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MySQL Vulnerabilities Threaten Databases
Over the weekend, a prominent developer and security professional released some uncomfortable information to the Full Disclosure mailing list for MySQL open source database project. He revealed information and exploits for a number of MySQL vulnerabilities that could let attackers gain access to a database and execute malicious code.
The developer, Nikolaos Rangos, is also known by the online handle Kingcope. At least some of the vulnerabilities he reported have been confirmed. Some of the vulnerabilities allow users with just a few privileges to create a MySQL administrator user, which would grant them far greater access. Indeed, five of the exploits that Rangos discovered would grant attackers shell access with maximum privileges.
While those exploits call for the hacker to possess a legitimate database connection to inject and execute code, one of the other exploits can enable attackers to discover valid usernames – a first step toward carrying out one of the other exploits. ZDNet reported that this particular vulnerability, designated CVE-2012-5615, “allows an attacker to confirm whether a certain username is in use by the SQL instance as it immediately responds with 'Access denied' if the account does not exist, but provides another response if the account exists, but the supplied credentials are incorrect.”
Sadly, according to Sergei Golubchik, Monty Program Vice President of Architecture and a former developer for the MySQL project before it was purchased by Sun/Oracle, some of the newly-reported vulnerabilities are far from new. One, CVE-2012-5611, duplicates an older bug, CVE-2012-5579, which has since been patched in the latest version of MariaDB. Another bug, CVE-2012-5613 (the one that lets users gain greater access), can in theory only be taken advantage of if the MySQL database is configured in a certain way – a way that is, in fact, strongly recommended against in at least two places in the MySQL reference manual. As ZDNet notes, “Nevertheless, servers that are misconfigured this way are vulnerable to attack.”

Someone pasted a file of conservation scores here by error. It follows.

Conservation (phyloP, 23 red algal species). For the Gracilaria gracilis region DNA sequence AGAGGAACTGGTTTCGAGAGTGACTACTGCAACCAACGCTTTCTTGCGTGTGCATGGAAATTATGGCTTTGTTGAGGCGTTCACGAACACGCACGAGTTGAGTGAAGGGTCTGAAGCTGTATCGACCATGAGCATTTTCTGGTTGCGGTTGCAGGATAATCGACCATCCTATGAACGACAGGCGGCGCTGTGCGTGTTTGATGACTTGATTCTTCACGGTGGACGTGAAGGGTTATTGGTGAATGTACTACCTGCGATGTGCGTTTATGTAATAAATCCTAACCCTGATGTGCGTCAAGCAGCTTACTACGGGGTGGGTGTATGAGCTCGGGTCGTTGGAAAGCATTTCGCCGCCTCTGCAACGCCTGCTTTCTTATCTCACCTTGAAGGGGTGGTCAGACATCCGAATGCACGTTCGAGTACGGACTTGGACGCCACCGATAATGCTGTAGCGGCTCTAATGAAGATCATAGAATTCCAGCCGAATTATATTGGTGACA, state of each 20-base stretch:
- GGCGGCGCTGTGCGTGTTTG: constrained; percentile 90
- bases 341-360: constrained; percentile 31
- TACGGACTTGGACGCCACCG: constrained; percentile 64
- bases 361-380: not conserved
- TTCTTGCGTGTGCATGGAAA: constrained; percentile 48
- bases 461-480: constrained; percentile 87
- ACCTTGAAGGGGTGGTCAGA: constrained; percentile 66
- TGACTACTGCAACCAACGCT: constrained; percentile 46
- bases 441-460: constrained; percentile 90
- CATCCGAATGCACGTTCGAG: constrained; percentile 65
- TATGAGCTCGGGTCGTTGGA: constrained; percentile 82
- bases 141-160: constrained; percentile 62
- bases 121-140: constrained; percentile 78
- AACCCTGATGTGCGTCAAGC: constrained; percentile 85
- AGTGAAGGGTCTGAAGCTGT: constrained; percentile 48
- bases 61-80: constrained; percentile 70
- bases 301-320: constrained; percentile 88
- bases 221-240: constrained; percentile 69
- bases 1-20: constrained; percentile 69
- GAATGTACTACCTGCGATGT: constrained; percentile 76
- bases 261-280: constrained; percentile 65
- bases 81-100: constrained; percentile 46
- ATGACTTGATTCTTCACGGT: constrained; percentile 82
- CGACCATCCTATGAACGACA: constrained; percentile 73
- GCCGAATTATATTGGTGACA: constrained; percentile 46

Perhaps the record for old issues not attended to belongs to the CVE-2012-5615 issue with discovering usernames mentioned above. Golubchik revealed that “This is hardly a 'zero-day' issue; it was known for, like, ten years.” He has filed the issue with Monty Program developers as a major bug.
Here is the list of issues with their identifying tracking numbers: CVE-2012-5611: MySQL (Linux) Stack based buffer overrun PoC Zeroday; CVE-2012-5612: MySQL (Linux) Heap Based Overrun PoC Zeroday; CVE-2012-5613: MySQL (Linux) Database Privilege Elevation Zeroday Exploit; CVE-2012-5614: MySQL Denial of Service Zeroday PoC; and CVE-2012-5615: MySQL Remote Preauth User Enumeration Zeroday.